I have chosen to take this third path. I still hold to my belief in the Inerrancy of Scripture, to the deity of Jesus, and to the power of the Holy Spirit. I am at peace that if legitimate science proves something I thought different, then my faith isn’t shaken. Yet at the same time, I remain very skeptical of the pop-science most of us get exposed to via social media, the news channels, and NYT bestseller books. Having said that, the rest of this post is a dive into camp 3.

Days of Creation Are a Literary Structure To Encompass All of Creation

If you looked at how Genesis 1 flows, the days of creation follow a set pattern. If we pair up the days of creation according to the pattern we see:

Day 1: God creates the Heavens       Day 4: God creates Sun, Moon, Stars (inhabitants)

Day 2: God creates the Sea               Day 5: God creates sea creatures (inhabitants)

Day 3: God creates the dry land        Day 6: God creates land creatures (inhabitants)

Day 7: God rested

When the author wrote the book of Genesis, it is highly unlikely he was writing to answer Darwin’s questions of evolution that would appear some 3000+ years in the future. What is more likely happening is the author is addressing competing creation stories of his time, stories that didn’t set God (YHWH) at the beginning.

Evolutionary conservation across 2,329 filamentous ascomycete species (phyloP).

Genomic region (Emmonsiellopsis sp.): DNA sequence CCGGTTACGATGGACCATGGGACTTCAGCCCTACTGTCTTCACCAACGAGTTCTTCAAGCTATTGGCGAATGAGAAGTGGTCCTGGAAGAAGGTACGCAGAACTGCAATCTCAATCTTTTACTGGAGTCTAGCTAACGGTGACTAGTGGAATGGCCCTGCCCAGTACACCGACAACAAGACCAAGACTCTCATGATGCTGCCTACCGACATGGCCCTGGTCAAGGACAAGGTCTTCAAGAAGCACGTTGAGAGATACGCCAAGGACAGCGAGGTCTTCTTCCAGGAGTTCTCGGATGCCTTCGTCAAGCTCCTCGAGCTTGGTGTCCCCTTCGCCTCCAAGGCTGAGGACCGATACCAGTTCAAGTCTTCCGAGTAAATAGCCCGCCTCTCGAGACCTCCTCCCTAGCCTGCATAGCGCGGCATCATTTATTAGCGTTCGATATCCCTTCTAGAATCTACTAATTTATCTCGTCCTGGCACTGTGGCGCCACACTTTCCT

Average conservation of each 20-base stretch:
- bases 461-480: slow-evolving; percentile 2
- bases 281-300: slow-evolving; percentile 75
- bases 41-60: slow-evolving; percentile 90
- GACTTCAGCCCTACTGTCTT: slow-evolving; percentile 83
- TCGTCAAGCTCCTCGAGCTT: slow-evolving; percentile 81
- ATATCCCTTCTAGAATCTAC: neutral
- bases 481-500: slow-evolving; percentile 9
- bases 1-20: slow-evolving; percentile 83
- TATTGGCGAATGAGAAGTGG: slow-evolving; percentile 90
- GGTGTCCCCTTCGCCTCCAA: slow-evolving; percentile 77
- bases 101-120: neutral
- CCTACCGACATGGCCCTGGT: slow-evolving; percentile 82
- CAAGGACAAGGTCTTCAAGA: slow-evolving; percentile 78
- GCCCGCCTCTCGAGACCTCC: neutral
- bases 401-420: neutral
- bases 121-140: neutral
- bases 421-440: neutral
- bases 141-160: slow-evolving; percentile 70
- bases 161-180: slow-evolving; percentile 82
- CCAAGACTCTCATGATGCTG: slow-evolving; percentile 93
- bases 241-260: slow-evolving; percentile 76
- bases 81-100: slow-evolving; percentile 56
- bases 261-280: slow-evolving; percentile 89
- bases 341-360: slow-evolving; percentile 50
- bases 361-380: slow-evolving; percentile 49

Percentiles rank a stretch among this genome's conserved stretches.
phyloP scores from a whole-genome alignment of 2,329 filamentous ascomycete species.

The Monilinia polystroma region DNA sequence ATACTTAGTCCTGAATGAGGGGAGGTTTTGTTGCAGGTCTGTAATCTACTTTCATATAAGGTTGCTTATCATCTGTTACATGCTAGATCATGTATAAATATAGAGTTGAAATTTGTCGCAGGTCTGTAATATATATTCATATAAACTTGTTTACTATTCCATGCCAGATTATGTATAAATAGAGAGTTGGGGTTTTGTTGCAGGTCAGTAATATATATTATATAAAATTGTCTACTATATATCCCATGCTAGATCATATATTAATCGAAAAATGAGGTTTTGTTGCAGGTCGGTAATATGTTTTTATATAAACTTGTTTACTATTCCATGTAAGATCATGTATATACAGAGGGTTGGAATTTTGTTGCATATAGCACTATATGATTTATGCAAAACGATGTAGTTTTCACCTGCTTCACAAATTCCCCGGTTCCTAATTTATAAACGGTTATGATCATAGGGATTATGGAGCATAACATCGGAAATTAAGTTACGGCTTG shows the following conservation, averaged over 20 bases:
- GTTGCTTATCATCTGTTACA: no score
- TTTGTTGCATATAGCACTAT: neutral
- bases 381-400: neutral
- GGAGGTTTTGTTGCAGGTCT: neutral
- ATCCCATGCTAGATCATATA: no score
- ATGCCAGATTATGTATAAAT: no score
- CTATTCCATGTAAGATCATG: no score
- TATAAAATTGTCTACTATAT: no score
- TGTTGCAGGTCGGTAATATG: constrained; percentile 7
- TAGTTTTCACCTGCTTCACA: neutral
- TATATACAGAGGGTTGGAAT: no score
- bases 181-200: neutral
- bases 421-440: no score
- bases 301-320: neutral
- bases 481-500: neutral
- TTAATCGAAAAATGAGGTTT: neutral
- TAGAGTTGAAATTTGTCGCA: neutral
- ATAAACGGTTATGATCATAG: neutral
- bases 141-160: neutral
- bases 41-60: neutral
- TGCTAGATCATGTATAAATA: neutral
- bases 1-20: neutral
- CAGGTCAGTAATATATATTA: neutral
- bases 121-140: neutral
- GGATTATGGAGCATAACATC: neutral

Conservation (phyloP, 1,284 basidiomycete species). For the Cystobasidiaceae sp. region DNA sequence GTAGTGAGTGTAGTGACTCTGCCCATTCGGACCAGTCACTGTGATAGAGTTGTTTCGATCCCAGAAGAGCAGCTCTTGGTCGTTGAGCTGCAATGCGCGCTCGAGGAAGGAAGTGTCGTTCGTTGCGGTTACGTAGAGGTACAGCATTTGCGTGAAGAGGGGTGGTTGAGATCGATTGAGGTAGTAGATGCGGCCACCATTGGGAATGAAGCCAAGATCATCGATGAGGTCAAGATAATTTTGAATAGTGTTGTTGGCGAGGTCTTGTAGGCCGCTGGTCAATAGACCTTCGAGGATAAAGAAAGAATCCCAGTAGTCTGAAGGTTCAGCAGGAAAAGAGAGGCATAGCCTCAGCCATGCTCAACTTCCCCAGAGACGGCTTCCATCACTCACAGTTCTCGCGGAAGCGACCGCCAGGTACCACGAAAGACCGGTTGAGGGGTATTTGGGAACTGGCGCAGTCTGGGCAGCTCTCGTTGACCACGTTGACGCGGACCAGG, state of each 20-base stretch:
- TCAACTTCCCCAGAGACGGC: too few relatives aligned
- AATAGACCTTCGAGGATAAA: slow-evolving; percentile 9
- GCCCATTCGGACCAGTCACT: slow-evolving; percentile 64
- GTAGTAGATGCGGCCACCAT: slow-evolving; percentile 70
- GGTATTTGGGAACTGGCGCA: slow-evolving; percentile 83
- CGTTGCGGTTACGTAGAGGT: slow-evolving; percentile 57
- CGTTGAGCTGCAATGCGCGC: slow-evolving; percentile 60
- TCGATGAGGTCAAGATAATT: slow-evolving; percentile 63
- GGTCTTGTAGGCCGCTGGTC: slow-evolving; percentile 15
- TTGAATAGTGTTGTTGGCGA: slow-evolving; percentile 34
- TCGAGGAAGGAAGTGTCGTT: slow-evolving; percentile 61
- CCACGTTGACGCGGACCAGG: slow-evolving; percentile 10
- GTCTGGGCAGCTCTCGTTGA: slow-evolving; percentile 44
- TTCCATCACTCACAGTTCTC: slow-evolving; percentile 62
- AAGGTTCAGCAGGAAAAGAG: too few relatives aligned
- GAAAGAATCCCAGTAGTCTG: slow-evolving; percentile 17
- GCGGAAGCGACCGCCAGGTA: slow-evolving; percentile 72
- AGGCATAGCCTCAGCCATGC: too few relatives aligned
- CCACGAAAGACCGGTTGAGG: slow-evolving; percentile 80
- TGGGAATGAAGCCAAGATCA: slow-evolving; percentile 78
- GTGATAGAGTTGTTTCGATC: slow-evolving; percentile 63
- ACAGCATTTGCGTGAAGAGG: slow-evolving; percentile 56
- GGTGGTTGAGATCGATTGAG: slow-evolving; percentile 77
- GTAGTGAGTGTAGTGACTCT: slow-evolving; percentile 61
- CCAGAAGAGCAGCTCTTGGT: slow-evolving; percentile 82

Some of this will spill over into the next point. What we see now, due to discoveries in the last century regarding texts from the Ancient Near East (Middle East), is a whole insight into Israel’s world that we were not previously privy to. From sources like the Epic of Gilgamesh, Atrahasis, and others, we have learned that Israel’s neighbors and even ancestors had a very different view of the world.

From sources like the Epic of Gilgamesh, Atrahasis, and others, we have learned that Israel’s neighbors and even ancestors had a very different view of the world.

Polytheism was one of the major givens in the Ancient Near East. The sun, the moon, the sea, the sea creatures, the seasons, even the stars were different deities. Remember the “golden calf” incident in Exodus? Where do you think they got the idea for a cow being a god? In addition, most of these ancient societies held to some sort of theomachy (war among the gods), where the aftermath ended in the creation of our world and our humanity.

With the scripting of Genesis 1, what we get is not a literal step by step history of creation, but rather a creation narrative that rightly puts God at the center of the universe as the sole creative power for everything.

Which leads us to our next point.

Creation Narrative Disempowers Old Gods